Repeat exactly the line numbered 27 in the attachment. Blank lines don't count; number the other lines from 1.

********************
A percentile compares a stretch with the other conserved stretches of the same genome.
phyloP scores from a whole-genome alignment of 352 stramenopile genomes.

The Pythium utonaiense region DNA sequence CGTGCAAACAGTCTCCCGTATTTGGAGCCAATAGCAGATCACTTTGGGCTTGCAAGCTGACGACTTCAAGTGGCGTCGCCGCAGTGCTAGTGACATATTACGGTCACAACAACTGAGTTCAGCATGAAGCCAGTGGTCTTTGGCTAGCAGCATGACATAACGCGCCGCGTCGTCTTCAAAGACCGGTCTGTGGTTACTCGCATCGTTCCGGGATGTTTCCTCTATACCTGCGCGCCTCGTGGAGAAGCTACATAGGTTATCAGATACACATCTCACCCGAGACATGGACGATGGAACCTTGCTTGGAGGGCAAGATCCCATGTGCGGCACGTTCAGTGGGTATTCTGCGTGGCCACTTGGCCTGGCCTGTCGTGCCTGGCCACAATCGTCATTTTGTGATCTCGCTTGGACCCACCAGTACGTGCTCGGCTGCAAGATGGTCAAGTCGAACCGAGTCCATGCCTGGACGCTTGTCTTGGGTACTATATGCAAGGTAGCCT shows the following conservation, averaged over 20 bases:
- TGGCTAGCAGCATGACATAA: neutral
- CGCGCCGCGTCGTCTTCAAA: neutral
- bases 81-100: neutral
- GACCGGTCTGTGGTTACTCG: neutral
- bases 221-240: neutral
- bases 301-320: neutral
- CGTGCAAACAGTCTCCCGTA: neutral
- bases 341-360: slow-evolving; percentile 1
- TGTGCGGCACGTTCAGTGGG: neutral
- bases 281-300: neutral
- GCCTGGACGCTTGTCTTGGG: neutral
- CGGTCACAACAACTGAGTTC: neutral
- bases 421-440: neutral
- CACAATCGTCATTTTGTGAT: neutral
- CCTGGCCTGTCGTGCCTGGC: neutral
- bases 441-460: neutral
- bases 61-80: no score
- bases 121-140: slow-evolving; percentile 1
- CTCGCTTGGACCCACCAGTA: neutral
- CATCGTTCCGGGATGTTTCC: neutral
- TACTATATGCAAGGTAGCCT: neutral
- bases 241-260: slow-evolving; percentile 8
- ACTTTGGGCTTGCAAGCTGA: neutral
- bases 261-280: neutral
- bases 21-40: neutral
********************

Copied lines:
- bases 261-280: neutral